JORD watch giveaway

JORD watch
While I was sick I had to quit a lot of gigs. I left design teams, I returned products and money for posts I’d agreed to write, there were a whole lot of opportunities I had to let go of in order to get healthy. That’s hard on a whole number of levels. It’s hard to have your work suffer, it’s hard to feel like you’re burning bridges or letting people down, it’s hard to admit your limitations. Everyone was nice and understanding, but there was one company that went so far above and beyond that I have to brag about them at the same time I brag about their product.

Months ago, like maybe around Mother’s Day, the folks at JORD watches approached me about reviewing their product and hosting a giveaway. I went through my usual screening process, checking what the corporate values were, if the product was sustainable, and of course, whether I would actually spend my own money on the product. JORD is committed to using sustainable resources in the sourcing of their products, and when I first started learning about them they had just released a special watch design with proceedes going to the Pujols Family Foundation, a charity dedicated to those living with Down Syndrome and those in poverty in the Dominican Republic. The watches passed all my tests so I asked them to send me one that I could try out.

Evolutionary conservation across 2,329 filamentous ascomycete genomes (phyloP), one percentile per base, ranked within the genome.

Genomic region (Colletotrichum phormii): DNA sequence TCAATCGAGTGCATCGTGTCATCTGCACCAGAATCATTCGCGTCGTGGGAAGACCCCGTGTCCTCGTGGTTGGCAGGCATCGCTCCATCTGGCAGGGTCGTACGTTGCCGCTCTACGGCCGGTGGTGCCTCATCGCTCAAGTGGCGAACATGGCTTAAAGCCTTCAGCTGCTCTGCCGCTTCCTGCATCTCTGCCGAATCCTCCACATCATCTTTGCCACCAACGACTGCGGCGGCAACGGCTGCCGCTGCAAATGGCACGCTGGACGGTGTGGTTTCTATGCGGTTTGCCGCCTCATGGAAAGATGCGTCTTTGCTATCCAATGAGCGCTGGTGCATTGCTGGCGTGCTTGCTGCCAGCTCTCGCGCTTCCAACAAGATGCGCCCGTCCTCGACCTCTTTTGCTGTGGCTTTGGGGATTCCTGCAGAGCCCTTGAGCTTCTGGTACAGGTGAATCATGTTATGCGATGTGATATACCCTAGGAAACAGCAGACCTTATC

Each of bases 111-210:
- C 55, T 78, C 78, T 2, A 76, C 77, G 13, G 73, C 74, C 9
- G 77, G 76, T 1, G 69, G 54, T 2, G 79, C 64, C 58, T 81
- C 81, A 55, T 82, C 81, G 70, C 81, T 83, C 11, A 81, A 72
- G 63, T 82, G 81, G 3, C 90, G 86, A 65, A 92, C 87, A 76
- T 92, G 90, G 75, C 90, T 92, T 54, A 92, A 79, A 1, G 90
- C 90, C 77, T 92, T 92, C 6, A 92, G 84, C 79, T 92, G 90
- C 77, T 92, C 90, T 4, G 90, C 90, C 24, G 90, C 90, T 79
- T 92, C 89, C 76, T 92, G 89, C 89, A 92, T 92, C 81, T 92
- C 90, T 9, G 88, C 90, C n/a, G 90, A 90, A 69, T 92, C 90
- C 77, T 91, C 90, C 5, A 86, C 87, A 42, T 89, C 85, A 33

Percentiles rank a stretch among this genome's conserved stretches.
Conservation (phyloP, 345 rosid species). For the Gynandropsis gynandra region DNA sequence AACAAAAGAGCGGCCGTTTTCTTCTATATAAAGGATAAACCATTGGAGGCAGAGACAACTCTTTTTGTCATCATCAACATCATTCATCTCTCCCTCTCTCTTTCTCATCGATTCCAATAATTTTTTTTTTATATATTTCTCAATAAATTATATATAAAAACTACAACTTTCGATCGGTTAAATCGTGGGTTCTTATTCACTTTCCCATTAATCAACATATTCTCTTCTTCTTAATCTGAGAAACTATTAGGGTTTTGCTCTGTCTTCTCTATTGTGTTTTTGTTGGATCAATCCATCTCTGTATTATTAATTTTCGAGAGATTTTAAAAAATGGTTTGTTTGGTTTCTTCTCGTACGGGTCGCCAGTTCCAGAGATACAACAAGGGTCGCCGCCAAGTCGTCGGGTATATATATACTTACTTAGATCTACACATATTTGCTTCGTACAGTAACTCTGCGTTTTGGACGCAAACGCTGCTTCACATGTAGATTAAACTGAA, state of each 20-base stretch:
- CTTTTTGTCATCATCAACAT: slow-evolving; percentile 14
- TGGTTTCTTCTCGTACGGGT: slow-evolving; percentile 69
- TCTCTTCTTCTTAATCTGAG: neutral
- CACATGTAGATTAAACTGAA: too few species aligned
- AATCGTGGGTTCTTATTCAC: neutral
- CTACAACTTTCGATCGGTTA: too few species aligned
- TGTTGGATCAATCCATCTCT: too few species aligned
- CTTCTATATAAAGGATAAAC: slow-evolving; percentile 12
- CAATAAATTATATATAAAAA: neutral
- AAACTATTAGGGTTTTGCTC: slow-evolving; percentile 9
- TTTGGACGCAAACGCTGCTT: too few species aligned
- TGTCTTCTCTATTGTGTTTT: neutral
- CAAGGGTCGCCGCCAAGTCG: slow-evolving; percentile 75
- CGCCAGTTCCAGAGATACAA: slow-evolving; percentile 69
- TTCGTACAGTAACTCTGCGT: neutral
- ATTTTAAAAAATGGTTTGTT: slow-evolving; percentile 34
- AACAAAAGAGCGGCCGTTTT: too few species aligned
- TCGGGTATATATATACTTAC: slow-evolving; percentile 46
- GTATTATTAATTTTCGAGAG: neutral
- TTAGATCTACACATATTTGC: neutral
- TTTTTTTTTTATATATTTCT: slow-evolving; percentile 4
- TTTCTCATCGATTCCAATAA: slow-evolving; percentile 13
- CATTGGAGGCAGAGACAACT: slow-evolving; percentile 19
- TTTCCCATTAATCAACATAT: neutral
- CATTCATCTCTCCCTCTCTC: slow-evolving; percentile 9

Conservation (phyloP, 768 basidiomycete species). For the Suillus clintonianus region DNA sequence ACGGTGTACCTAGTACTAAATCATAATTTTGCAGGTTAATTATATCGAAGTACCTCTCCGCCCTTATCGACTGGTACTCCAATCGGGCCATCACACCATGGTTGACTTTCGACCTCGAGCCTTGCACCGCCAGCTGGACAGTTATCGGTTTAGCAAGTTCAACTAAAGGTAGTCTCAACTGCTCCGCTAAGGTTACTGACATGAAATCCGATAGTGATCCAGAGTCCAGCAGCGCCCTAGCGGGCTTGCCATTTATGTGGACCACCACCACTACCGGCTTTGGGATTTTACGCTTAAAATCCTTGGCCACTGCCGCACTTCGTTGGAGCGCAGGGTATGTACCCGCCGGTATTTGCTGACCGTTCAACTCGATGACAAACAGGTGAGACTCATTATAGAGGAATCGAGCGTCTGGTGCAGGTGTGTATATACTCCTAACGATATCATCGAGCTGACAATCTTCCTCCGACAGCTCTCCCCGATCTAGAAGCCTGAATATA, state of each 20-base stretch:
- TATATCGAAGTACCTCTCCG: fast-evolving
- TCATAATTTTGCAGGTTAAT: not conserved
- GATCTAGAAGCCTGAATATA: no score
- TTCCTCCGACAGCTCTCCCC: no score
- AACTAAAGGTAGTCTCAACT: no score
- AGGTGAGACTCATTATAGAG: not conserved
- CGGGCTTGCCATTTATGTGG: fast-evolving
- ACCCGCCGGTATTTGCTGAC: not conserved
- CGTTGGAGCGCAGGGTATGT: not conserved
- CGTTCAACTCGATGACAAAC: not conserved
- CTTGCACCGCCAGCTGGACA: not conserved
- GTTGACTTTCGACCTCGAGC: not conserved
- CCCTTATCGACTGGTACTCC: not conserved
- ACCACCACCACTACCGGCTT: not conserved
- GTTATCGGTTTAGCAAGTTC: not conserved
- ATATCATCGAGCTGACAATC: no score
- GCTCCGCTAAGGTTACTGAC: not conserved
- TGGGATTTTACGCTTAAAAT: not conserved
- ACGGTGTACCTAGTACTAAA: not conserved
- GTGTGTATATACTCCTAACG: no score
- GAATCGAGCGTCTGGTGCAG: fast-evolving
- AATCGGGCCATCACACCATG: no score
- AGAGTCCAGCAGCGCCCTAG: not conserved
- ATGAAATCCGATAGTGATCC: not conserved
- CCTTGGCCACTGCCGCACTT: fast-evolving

For real – it is indescribably gorgeous.

I love it. I truly love it. Wood is such a beautiful material that I love having something so fine to celebrate it. It’s not cold and it doesn’t trap my arm hairs like a metal band, but it also doesn’t sweat like a leather band. I wore this throughout a sweaty summer and felt just fine. It’s surprisingly light, and it’s so unique I get comments every time I wear it. It’s the best thing I’ve gotten in ages.


So even if all that happened was that I got a beautiful new watch I was totally besotted with and recommended it to you guys, it would be a successful partnership. But how the marketing manager I worked with treated me was what bumped this up from a post about showing off something pretty to an unqualified rave.